A feminist disability studies framework is particularly valuable for archival studies because it provides a nuanced approach to marginality and intersectionality, interrogating how identities can be sites of privilege or oppression, and can function differently in different spaces (Crenshaw 1991), including within archival spaces. Caswell cautions that archival pluralism should “avoid the pitfalls of claims of universality, inattention to power, silencing dissent, and collapsing of difference” that happens in religious pluralism (Caswell 2013, p. 288). To claim disability, Kafer confers, is “to recognize the ethical, epistemic, and political responsibilities” of such a claim (Kafer 2013, p. 13) and to draw more attention to difference, not less. An intersectional approach is crucial for understanding archival power as it highlights the differences in understandings of marginality as well as how, even if not recognized, disability has already been evident in critical approaches.
Most importantly, disability studies recognizes that many of the people affected by ableism and cultural oppression of bodies and minds may not identify as disabled. We can interrogate how people are affected by ableist ideals and cultural anxieties, and how those anxieties might intersect with other ways in which we conceive of ideal bodies and minds. “Anxiety about aging, for example, can be seen as a symptom of compulsory able-bodiedness/able-mindedness, as can attempts to ‘treat’ children who are slightly shorter than average with growth hormones; in neither case are the people involved necessarily disabled, but they are certainly affected by cultural ideals of normalcy and ideal form and function” (Kafer 2013, p. 8). Although archival holdings may not contain records specifically on disabled subjects… records still can rely on descriptive practices of materiality that assume self-evident properties and thus risk universalizing experience.
Although the article as a whole focuses on descriptive practices in archives in tandem with the politics of language around disability, centering the specific ways disability studies might coalesce with archival studies is integral in interrogating power structures embedded in archives. I argue that crossinforming archival studies and feminist disability studies illuminates the long history that records creation and description processes have in documenting, surveilling, and controlling disabled and other non-normative bodies and minds. Furthermore, utilizing the political/relational model of disability developed by Alison Kafer makes possible the illumination of archival assemblages: the multiple perspectives, power structures, and cultural influences—all of which are temporally, spatially, and materially contingent—that inform the creation and archival handling of records. By embracing the contestation of disability, and therefore the corresponding ways in which it is represented in archives, archivists and archives users are able to perceive and challenge the ways in which norms and deviance are understood, perpetuated, and constructed in public narratives via archives. As Kafer highlights, “rethinking our cultural assumptions about disability, imagining our disability futures differently, will benefit us all, regardless of our identities” (Kafer 2013, p. 8).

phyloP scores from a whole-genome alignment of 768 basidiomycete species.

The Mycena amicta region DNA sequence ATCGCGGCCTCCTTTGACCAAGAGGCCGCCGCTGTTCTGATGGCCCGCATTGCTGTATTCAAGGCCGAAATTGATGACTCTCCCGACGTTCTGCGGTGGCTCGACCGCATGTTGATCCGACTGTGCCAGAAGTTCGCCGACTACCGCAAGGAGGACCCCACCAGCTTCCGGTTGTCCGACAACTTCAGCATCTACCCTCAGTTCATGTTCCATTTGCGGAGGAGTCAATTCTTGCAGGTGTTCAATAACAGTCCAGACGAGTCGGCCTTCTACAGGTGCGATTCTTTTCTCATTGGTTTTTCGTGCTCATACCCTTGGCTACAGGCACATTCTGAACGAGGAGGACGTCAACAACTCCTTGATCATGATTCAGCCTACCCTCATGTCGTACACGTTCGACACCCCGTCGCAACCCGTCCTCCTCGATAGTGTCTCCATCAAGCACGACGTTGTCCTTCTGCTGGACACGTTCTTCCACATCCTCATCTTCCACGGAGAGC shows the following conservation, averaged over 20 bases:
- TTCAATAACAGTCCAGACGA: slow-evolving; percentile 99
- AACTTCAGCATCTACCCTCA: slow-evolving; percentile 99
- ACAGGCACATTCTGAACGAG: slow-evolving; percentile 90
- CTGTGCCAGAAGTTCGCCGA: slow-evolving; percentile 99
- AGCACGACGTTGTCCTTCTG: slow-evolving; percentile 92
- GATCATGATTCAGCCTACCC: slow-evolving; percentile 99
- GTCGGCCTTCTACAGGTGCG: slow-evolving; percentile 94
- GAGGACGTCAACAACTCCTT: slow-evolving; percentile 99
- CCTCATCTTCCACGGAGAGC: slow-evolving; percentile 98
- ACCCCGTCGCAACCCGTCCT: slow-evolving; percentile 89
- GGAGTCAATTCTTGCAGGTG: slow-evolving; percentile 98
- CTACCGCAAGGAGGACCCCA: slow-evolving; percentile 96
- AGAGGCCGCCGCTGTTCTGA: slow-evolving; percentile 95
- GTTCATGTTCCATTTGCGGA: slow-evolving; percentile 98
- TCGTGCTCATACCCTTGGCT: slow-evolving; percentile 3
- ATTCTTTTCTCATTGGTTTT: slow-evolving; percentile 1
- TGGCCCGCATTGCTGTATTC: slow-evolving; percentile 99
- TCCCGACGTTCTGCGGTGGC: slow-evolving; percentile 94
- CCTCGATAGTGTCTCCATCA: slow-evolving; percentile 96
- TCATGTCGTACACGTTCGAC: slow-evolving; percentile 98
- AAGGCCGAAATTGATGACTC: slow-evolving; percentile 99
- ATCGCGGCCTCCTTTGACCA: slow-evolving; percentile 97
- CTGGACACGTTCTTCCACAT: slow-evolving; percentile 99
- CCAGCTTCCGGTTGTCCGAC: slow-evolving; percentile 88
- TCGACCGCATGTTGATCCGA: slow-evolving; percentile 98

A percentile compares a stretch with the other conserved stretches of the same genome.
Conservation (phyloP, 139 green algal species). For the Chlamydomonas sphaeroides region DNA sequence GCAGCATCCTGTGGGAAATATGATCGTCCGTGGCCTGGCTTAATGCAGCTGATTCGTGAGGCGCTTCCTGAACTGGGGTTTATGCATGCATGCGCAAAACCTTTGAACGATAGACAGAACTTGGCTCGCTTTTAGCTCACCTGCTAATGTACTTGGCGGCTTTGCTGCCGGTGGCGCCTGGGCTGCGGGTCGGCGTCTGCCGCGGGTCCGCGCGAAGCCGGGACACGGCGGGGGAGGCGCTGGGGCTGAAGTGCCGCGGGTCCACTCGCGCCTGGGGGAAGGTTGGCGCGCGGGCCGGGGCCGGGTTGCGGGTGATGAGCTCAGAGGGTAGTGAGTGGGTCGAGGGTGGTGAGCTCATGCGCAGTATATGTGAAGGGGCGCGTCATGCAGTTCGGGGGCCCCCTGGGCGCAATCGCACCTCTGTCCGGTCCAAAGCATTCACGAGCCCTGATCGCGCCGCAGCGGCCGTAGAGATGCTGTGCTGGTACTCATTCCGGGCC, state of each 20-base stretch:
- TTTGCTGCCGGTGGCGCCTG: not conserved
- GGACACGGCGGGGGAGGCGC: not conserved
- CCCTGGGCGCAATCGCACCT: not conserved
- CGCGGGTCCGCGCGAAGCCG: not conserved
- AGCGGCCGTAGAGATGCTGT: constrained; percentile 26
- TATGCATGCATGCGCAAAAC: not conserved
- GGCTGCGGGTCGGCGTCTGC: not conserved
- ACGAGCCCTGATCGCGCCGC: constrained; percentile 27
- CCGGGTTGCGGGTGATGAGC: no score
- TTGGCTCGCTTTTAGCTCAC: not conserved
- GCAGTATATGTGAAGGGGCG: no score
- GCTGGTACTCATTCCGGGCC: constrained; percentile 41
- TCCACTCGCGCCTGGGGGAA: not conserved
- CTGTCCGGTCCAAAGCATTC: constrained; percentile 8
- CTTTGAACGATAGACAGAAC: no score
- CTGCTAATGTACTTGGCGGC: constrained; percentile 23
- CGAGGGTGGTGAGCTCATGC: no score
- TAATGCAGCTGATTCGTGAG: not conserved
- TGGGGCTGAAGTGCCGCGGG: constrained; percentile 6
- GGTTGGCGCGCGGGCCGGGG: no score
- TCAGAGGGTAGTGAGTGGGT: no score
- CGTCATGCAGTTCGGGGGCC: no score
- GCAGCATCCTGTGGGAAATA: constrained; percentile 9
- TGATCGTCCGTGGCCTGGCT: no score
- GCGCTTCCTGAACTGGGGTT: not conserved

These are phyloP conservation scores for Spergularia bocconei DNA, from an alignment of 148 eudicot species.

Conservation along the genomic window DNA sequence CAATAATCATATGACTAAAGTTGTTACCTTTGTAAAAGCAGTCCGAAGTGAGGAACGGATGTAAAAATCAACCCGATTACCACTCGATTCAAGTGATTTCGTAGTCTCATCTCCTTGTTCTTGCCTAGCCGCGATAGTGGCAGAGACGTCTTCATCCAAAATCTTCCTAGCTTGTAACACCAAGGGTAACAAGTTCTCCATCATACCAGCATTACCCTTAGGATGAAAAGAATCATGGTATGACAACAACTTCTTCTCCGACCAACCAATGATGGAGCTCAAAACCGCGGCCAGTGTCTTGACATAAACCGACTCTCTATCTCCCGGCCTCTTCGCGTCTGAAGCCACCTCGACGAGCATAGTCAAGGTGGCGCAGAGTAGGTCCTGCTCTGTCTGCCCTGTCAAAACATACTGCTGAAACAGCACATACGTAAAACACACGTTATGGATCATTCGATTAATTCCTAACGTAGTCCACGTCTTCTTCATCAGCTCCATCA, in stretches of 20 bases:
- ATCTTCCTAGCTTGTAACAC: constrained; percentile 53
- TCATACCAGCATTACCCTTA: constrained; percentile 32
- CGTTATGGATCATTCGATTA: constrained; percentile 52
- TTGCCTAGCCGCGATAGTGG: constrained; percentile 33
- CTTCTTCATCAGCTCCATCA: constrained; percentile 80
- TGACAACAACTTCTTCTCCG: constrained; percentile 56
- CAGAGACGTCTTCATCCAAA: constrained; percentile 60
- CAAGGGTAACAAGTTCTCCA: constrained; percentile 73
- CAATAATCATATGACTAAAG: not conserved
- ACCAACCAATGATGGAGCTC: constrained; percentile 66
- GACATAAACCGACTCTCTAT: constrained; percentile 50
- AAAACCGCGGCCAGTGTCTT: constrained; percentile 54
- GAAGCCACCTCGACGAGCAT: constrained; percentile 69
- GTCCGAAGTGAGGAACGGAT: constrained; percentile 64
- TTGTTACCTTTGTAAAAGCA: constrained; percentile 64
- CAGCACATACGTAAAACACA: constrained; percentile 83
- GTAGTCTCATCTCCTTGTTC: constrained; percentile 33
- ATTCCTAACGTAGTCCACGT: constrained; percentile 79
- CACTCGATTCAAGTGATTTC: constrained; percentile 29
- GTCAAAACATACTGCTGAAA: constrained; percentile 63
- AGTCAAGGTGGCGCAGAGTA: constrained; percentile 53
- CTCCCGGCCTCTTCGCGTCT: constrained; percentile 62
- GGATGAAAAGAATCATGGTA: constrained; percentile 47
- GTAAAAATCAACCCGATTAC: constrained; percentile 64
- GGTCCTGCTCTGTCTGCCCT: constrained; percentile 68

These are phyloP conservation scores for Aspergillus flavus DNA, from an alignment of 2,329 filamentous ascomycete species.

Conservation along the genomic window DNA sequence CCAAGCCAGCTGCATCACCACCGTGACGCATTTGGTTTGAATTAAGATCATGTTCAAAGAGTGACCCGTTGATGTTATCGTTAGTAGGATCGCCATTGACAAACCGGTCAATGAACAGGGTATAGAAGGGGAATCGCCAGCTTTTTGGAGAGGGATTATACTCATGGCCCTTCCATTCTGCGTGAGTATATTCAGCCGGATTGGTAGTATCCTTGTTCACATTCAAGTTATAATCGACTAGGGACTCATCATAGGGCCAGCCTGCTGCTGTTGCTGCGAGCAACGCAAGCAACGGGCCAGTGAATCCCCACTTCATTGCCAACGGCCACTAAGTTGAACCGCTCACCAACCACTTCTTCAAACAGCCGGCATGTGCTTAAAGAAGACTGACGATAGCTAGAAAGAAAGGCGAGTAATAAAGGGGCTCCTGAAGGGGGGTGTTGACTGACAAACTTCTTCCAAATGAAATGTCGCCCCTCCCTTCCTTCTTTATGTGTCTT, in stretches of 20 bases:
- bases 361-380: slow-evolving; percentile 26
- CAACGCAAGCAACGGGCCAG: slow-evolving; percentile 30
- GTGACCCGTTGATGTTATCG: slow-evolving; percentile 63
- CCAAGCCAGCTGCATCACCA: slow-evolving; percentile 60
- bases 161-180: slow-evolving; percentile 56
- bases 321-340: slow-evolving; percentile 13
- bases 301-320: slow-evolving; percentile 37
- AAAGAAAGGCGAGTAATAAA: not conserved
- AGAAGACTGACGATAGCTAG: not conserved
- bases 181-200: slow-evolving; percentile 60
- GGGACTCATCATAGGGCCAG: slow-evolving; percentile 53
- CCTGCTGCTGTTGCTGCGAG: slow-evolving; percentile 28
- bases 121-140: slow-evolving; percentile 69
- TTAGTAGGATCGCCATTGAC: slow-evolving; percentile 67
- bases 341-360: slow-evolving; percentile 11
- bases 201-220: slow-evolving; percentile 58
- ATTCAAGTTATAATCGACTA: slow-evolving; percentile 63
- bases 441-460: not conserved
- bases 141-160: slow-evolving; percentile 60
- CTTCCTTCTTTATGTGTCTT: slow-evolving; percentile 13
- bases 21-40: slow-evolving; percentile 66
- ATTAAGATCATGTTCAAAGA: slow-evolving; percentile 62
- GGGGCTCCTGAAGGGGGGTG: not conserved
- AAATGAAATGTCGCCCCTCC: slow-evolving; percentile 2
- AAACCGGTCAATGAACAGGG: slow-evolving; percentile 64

Gracen Brilmyer is a PhD student in UCLA’s Department of Information Studies, and they are also pursuing a certificate in Gender Studies. They received a Travel Grant from CSW in Fall, 2017. Their research lies at the intersection of disability studies, archival studies, and the history of science, specifically focusing on the histories of natural history museums, colonialism and toxicity. Their work on archives has been published Archival Science and The Library Quarterly, and their research on entomological collections and digital archives has been published in the book The Discipline of Organizing and various journals. More can be found at: gracenbrilmyer.com